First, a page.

This stretch of Penang on the north western part of the island is somewhat more popular with the eastern tourists and residents of MM2H (Malaysia My Second Home) and its on the quieter side of the island far away from the congestion and noise of the city.
Its also populated by 5 and 6 star hotel like Golden Sands, Shangri La Hotel, Hard Rock Cafe Hotel and Lone Pine Beach Resort and they all have a grand view of the sea from their vintage position on the beach.
I had the opportunity to visit Penang again after more than 20 years and I must say I am still drawn to Batu Ferringhi after all these years. Changes are apparent with high rise condos rising above every conceivable nook and corner and I must say traffic is a little
haphardzard at times but all in all , this part of Penang has not lost its old charm.
Amongst these luxury hotels, you can still find backpackers abode, night markets that sell anything from handbags to CDs and just round the corner you can find quaint restaurants and food courts. I would describe the night scene as a mini Phuket with its vibrant street life and pulsating energy.
Around the corner near the night market just outside the road where Hard Rock Cafe is located , there is a Macdonald joint and right
opposite it is Kentucky Fried Chicken so all in all a ‘rojak’ mix of eateries to cater for fast food junkies.
My favourite joint would be the open stalls where you can find good local foods and western fare at very affordable prices. And for the westerners, no meal is complete without a pint or beer or two and this is easily available as well. One can get a plate of fried noodles for just over USD1 and you can really eat well in Penang without breaking your bank account. Of course if you relish more fanciful fare in a hotel, there are plenty of choices from Japanese food, to steaks and down to the famous local food like satay, char kuey teow, popiah and assam laksa to name a few.
You can spend time walking along the beaches in the evening or take a swim in the sea (watch out for the jelly fishes), go parasailing, or visit the various attractions around the island.
If you are thinking of bicycling in Batu Ferringhi, this would not be advisable as you really would run the risk of being run over by cars or heavy vehicles as the road going into town is windy and narrow..you have to be nuts to even contemplate doing that..Reason why I mentioned this is that when I was “gainfully employed“ I was working with an American pilot who insisted on flying over his favourite bicycle from New York as he wanted to bicycle around Kuala Lumpur. Despite my warning him that the city is not a place for bicycles as far as Malaysia is concerned, he was adamant he wanted to do it..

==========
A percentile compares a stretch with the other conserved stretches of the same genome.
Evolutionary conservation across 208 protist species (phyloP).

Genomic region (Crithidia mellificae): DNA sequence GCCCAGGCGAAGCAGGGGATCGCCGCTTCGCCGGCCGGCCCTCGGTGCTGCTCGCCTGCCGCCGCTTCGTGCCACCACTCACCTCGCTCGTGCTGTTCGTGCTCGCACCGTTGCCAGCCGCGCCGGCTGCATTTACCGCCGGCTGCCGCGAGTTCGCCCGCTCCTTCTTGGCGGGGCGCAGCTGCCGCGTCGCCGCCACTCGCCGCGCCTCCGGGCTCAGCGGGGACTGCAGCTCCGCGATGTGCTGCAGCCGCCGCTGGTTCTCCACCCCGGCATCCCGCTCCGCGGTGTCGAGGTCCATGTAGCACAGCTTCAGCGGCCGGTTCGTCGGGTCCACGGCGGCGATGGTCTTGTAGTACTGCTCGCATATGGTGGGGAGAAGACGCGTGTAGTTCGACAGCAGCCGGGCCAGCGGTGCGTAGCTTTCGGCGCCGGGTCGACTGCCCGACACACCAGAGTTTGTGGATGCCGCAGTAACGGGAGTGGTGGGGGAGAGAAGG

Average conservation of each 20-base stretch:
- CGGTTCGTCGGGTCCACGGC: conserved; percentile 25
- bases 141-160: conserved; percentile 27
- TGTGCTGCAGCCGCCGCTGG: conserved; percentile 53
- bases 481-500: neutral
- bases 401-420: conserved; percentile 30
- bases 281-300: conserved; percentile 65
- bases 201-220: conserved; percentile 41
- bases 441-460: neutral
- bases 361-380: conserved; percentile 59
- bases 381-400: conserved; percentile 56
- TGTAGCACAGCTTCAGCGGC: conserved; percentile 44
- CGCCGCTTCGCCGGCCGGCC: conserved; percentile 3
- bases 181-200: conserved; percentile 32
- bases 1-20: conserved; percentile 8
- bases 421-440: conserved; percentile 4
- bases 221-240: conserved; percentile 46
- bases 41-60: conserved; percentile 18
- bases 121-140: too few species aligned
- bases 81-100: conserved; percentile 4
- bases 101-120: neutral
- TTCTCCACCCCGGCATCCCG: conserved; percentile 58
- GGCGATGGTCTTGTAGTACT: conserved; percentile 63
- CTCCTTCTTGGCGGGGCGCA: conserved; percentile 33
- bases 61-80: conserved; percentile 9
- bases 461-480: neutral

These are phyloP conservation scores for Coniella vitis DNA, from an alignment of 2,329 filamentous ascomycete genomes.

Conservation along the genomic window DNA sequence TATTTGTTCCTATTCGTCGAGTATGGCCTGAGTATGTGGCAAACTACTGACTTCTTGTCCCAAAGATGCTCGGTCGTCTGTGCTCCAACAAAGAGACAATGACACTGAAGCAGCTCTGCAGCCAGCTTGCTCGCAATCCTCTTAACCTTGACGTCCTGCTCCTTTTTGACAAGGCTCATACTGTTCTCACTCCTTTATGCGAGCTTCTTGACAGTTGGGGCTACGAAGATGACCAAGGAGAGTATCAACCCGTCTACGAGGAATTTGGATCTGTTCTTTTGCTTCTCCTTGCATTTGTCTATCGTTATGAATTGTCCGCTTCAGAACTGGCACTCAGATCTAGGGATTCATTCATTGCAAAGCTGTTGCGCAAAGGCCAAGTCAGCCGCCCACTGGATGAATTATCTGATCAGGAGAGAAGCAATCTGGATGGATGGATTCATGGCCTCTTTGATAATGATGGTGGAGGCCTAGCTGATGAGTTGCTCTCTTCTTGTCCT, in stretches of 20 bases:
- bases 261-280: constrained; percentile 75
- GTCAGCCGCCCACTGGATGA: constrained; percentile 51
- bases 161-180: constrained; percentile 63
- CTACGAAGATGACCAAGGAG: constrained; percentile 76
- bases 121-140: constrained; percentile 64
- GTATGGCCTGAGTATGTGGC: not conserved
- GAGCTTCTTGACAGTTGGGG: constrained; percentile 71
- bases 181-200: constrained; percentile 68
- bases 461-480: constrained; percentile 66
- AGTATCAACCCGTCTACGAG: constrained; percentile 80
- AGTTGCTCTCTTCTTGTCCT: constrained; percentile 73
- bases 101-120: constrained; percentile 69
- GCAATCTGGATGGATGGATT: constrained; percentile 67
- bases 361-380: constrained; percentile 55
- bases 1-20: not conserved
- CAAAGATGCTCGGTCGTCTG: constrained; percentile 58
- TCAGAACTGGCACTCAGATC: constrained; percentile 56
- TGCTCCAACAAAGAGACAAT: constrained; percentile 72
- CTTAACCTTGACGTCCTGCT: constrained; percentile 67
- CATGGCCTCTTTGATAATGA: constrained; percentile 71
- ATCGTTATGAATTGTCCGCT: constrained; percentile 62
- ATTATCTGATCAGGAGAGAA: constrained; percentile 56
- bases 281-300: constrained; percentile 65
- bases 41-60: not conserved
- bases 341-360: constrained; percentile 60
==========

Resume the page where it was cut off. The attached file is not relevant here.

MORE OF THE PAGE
One day at work, my mobile rang, and I heard this gungho American Pilot telling me that he was lying on the ground injured as he was ran over by a motorcyclist while bicycling near a park. Yes, to cut a long story short, luckily he was not seriously injured but he did ship his bicycle back to New York not long after. Morale of the story is to listen to the locals when it comes to matters like these as they do know better ..:)
So no bicycling in Batu Ferringhi on the public roads or in Penang for that matter..
If you take a 20 minute drive down to town towards Gurney Drive (famous for its open stalls and food located next to the seafront), you can stop in this place called Straits Quay. I love to patronize the nice restaurants located in this old colonial styled property and the wide open spaces with the sea breeze blowing in your face as you dine alfresco is indeed a wonderful relaxing experience. A must -do I must add if you are ever in Penang.
I also love the facade of the houses near to the quay that reminded me so much of the old shophouses found in old Georgetown which is now part of the Unesco heritage.
All in all Straits Quay is a rather nice place to relax and take in the fresh sea air while enjoying a great meal with friends and family.